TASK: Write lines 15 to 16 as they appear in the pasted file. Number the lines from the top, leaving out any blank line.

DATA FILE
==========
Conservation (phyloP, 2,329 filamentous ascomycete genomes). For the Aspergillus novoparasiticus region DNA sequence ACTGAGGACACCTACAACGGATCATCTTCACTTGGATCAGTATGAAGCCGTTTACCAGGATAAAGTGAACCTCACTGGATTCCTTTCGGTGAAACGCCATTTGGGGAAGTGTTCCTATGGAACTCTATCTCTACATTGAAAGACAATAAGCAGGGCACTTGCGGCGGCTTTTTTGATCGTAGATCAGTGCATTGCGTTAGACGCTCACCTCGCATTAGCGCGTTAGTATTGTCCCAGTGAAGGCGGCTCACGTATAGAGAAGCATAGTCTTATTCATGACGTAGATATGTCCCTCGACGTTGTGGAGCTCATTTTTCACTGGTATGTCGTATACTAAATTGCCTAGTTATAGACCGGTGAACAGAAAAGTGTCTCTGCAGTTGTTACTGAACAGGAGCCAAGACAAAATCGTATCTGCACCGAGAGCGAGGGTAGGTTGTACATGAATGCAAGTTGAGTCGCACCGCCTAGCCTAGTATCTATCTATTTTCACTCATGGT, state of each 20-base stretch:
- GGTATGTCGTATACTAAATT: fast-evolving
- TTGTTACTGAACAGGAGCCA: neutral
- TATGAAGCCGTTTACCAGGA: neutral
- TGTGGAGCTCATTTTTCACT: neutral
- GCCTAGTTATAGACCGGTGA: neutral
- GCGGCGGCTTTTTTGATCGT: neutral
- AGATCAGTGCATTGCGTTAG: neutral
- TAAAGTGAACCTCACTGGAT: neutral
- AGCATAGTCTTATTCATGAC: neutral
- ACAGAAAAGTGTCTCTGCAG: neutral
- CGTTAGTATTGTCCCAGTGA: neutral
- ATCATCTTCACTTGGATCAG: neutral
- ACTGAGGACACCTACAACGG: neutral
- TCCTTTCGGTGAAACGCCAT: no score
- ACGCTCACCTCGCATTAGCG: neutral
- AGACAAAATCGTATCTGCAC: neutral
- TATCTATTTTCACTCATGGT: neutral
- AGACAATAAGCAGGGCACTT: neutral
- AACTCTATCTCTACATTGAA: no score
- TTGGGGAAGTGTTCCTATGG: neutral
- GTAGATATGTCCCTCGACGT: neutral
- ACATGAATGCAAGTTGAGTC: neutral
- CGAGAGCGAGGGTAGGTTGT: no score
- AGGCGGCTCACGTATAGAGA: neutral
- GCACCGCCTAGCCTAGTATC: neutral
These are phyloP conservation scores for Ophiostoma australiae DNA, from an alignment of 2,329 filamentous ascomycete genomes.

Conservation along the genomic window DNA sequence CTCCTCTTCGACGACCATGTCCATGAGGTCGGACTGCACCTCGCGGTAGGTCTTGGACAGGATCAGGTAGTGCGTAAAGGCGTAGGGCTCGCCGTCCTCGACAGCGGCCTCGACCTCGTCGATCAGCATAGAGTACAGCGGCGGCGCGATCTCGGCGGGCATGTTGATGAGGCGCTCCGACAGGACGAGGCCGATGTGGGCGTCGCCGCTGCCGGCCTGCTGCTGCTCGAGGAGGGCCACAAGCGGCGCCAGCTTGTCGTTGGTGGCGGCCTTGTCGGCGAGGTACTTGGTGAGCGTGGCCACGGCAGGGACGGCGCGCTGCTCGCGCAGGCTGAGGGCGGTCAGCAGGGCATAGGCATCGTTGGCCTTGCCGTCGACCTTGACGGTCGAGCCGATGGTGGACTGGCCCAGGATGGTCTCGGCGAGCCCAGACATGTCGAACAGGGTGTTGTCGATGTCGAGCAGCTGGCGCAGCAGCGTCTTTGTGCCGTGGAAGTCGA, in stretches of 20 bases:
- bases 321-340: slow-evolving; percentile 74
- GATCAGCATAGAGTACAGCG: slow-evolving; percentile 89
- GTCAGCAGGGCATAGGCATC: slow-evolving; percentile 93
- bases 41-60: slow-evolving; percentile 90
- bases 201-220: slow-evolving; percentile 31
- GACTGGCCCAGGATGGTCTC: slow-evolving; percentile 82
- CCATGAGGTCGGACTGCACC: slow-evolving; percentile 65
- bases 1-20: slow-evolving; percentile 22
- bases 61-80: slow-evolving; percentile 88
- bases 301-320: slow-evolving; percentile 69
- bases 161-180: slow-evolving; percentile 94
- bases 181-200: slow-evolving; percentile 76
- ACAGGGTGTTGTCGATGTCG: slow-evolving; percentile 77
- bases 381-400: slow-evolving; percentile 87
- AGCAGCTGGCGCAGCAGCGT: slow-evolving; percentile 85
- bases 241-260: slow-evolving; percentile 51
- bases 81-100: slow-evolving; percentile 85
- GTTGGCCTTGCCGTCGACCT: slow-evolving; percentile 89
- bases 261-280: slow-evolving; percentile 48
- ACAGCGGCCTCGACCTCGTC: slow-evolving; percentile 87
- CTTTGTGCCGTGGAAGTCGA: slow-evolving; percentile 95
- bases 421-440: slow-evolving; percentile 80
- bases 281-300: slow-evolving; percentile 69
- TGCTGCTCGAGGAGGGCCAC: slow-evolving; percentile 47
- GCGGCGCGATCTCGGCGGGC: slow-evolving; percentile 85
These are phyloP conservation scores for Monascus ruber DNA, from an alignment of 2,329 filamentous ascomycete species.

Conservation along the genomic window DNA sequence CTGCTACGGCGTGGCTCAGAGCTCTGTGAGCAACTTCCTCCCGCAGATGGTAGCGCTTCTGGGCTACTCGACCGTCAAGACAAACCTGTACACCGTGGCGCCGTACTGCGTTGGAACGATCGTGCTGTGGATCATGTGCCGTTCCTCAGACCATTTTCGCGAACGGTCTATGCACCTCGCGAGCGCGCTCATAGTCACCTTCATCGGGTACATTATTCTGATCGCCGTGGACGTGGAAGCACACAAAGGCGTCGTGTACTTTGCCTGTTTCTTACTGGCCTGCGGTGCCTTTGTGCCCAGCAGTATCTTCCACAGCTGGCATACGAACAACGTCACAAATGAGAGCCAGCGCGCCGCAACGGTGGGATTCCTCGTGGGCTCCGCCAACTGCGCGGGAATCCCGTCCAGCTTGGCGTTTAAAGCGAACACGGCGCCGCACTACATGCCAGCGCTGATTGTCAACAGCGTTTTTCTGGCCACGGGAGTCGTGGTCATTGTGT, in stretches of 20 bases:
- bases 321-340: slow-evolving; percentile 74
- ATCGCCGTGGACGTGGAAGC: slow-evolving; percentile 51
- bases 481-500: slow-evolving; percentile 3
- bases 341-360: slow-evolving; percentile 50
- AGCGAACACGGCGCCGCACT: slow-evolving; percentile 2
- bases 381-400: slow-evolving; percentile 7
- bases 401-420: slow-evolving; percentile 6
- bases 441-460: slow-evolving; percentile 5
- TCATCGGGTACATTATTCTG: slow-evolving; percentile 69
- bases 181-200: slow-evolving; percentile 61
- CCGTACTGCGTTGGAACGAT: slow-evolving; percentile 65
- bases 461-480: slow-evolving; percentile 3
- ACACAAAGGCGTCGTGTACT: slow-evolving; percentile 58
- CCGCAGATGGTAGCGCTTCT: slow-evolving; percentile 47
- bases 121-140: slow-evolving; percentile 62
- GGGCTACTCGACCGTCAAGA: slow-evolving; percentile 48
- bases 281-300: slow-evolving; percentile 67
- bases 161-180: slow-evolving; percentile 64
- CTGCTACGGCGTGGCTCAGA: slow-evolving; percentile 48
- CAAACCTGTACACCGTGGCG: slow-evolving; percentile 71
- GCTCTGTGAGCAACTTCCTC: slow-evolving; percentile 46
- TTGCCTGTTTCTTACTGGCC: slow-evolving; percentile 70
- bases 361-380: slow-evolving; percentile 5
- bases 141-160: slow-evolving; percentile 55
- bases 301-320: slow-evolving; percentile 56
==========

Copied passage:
- TCCTTTCGGTGAAACGCCAT: no score
- ACGCTCACCTCGCATTAGCG: neutral